Yamaha FZR1000 Genesis lays claim to 'ultimate road machine' title
Yamaha's line leader for 1987 is a sensational newcomer. The FZR1000 Genesis, a machine that can, quite justifiably, claim to be the most sophisticated, most technologically-advanced motorcycle currently available for road use. lt is the embodiment of Yamaha's progressive thinking that has unequivocally established the company as one of the world's leading four-stroke engine manufacturers. A new concept, introduced two years ago with the highly-successful FZ750 Genesis, links engine and chassis development programmes so that each positively affects the other. Central to this concept is an advanced-specification, steeply inclined, four-stroke engine; this lay-out we call "Genesis". The weight distribution is such that it actively promotes good handling as well as allowing the use of state-of-the-art chassis engineering by virtue of its configuration. In the case of the Yamaha FZR1000 Genesis, both the engine and chassis represent the highest level of motorcycle development. The four-cylinder engine is an enlarged version of the 20-valve FZ750 Genesis unit that has proved its capabilities with worldwide racing success... including the famous Daytona 200. This well-proven basic power unit is installed in an aluminium "DELTABOX" chassis originally-developed for Yamaha's World Championship-winning Grand Prix machines and the YZF75O "Genesis" endurance racers. Suspension, wheels and brakes are also constructed to the same Grand Prix standards, so that the obvious horsepower capabilities of the FZR1000 Genesis can be used with the full confidence that handling and safety aspects are totally compatible with the speed potential. The package is completed by a full fairing with aerodynamics that have been tested and proved to increase both air penetration and machine stability at the high speeds it is capable of. Dual headlights and frontal air intakes in the fairing emphasise the endurance-racer heritage of the FZR1000 Genesis. Yamaha have set out to do one thing with this machine. To prove that the highly-advanced four-stroke engine development with Genesis concept, genuinely marks a new beginning for motorcycle design thinking. Optimum performance from engine, chassis, Suspension and brakes result from the "Genesis concept" and the Yamaha FZR1000 Genesis is a superb example of what can be achieved. The successful FZ750 Genesis pointed out a new direction for supersports motorcycling. The Yamaha FZR1000 Genesis confirms that this direction was no dead-end street.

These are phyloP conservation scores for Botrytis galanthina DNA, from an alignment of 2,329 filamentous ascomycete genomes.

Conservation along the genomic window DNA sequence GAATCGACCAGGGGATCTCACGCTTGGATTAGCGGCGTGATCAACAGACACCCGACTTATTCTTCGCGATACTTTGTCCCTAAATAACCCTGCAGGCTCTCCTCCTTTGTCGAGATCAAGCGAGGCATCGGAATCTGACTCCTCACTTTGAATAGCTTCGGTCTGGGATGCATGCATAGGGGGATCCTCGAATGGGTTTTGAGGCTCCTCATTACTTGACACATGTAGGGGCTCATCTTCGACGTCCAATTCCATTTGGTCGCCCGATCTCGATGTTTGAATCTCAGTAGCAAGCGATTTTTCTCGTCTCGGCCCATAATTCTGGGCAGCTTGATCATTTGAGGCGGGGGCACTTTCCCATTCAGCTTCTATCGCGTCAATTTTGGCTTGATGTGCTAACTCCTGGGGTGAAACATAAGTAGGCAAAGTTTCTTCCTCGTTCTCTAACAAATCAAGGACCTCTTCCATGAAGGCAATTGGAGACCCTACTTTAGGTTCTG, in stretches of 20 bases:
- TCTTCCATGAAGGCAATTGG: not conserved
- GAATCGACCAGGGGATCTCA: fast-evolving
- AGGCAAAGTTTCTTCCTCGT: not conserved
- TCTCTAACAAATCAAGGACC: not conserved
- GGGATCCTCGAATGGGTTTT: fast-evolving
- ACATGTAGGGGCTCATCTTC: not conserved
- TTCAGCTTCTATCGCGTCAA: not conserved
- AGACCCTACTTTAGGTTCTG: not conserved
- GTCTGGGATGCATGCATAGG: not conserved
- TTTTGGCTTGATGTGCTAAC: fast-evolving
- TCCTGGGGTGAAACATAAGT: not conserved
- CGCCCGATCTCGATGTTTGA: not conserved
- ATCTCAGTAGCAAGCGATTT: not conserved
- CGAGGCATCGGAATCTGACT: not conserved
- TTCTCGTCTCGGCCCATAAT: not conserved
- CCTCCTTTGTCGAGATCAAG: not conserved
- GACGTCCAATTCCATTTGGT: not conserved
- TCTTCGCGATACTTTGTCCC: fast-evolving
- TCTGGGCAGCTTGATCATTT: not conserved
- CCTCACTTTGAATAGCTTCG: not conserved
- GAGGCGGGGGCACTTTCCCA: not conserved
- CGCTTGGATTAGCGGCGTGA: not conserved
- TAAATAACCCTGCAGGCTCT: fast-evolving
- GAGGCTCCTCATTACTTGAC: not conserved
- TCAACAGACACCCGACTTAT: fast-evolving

Yamaha FZR1000 engine close-up:
Base unit for the FZR1000 Genesis engine is the now-familiar FZ750 Genesis 20-valve, parallel four-cylinder, four-stroke. The FZR, however, is far from being just a bored-out version of this double overhead-camshaft motor with its characteristic Genesis lay-out: 45-degree forward inclined cylinder block. There are numerous other modifications to the FZR1000 designed specifically to match its larger capacity. Most obvious difference is still, of course, the increase in size. To arrive at the capacity of 989cc, Yamaha have expanded both bore and stroke of the FZR. Its vital statistics are a 75 mm bore x 56 mm stroke, compared to the 68 x 51,6 mm measurements of the FZ750.